DECADES of hard work and dedication have earned two Harrovians MBEs in the Queen's birthday honours list.
Sheila Harvey, of Norman Crescent, Pinner, and Edna Knight, of Locket Road, Harrow Weald, are among a select band of people across the country to be recommended for the accolade - handed out just twice a year.
Mrs Harvey has been recognised for more than 30 years of work for the Landscape Institute while Edna - she prefers to be called by her Christian name - receives the award for her voluntary work with people and families affected by chromosome disorders.
The announcement was formally made on Saturday, but the pair have known about the award for just over a month.
Mother-of-four Edna Knight, who did not wish to give her age, was delighted when she heard the news, but found it hard to keep it to herself.
She said: "I found out in May but was told not to tell anyone about it which was incredibly difficult.
"I just couldn't believe it, there are so many people that I feel are more worthy of this than me so it was a big shock.
"I even had to go out and buy the papers on the day of the official announcement to make sure it was true."
Edna was recognised for nearly 25 years of work with charity Unique, which she founded in the early 80s.
Having had two children with chromosome diseases herself she set up the company to help families in similar positions.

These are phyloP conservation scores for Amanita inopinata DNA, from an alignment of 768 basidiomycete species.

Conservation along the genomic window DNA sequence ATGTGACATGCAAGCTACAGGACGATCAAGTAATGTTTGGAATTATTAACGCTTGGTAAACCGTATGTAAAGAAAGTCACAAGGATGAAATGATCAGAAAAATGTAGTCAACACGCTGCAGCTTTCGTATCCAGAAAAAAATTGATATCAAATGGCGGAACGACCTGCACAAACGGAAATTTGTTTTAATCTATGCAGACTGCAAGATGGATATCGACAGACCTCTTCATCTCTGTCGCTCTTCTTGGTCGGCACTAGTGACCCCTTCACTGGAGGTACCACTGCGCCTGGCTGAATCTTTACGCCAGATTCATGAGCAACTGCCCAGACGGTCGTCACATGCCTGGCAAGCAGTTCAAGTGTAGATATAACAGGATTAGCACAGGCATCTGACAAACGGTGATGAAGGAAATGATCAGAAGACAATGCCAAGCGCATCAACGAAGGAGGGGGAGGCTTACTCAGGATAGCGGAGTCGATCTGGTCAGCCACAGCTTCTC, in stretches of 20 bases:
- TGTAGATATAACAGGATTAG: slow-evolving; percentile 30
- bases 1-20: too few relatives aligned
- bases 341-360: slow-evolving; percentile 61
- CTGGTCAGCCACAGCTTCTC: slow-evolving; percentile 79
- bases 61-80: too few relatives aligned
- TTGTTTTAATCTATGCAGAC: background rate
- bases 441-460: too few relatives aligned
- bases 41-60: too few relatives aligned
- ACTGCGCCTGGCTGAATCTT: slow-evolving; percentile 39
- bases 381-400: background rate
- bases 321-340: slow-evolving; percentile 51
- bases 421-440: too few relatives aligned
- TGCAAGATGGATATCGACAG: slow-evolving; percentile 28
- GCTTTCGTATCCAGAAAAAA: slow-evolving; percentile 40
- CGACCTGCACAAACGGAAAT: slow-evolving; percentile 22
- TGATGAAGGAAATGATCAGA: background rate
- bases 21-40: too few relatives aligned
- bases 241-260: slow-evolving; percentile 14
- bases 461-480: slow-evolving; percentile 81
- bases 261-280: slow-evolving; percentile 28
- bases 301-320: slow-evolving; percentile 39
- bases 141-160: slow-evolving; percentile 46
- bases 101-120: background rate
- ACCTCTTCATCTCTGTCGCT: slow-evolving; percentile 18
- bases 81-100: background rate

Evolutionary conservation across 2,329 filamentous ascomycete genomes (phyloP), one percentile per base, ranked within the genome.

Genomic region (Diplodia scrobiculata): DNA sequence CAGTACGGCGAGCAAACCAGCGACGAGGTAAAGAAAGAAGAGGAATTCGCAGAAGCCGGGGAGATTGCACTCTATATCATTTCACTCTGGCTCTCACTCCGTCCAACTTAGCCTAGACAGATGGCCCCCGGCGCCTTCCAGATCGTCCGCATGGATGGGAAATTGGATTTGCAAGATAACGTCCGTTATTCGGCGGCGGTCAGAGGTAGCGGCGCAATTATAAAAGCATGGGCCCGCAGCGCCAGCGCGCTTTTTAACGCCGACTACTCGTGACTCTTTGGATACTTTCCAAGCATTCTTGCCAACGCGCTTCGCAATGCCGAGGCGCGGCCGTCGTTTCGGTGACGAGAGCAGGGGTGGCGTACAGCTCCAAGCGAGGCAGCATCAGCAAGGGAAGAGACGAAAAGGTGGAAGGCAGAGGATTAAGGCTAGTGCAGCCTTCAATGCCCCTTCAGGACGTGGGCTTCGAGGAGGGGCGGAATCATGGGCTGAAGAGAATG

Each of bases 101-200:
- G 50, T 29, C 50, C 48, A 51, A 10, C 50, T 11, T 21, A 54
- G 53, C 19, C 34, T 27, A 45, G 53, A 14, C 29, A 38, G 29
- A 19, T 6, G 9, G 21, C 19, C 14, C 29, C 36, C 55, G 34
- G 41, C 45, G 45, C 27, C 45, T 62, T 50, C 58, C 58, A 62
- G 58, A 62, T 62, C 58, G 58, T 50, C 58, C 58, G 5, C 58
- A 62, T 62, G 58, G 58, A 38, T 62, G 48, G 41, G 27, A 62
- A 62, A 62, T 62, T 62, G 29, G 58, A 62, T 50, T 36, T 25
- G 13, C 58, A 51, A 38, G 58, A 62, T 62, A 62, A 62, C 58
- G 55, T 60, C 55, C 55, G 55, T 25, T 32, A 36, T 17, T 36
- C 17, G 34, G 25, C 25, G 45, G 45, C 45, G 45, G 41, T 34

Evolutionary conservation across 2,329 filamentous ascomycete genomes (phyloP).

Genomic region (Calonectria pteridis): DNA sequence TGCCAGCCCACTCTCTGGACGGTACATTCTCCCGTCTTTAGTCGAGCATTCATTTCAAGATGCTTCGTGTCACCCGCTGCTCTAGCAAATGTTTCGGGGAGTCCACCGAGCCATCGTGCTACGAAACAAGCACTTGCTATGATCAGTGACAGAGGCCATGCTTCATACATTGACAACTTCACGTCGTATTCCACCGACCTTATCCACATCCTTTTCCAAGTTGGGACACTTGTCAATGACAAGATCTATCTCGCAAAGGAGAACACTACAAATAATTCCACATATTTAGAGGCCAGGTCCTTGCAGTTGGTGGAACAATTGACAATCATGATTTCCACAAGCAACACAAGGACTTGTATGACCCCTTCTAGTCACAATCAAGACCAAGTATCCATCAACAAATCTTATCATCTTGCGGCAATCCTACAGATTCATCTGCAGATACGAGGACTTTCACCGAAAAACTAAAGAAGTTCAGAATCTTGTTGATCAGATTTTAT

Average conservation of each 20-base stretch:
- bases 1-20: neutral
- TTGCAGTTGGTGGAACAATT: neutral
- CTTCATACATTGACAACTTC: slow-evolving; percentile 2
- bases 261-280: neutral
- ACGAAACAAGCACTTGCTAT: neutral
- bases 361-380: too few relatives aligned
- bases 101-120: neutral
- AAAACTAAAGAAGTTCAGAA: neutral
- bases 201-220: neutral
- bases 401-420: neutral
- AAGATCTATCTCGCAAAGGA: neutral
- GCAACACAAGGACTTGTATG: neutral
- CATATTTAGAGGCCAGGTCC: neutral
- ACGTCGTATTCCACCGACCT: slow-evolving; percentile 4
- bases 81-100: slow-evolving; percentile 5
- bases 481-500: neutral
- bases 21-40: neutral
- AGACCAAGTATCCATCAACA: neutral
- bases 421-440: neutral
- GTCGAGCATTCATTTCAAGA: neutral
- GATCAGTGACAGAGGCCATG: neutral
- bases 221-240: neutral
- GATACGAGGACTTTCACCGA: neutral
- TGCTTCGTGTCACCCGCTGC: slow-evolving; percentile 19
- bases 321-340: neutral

It started with just a support group of five families run from her living and has since grown to help more than 6,000 families.
Similar hard work and time has been put in by 69-year-old Mrs Harvey, who said: "When I received the letter I have to say I was absolutely stunned. I had no idea and it was of course a lovely surprise.
"I'm very lucky to have been in an industry which was fascinating, where
I was surrounded by a lot of brilliant people. So to be honoured in this way is incredible."
Originally from neighbouring Wembley, Mrs Harvey trained as a librarian at the North West Polytechnic College in London after she finished school.
Some years later she got a job as a librarian at the Landscape Institute and worked there on and off for 30 years before retiring two years ago.
While she was there, she helped to establish an archive in the library, edited a number of text books, and in 2003 she was awarded the Ken Fieldhouse Memorial Medal for services in promoting landscape architecture.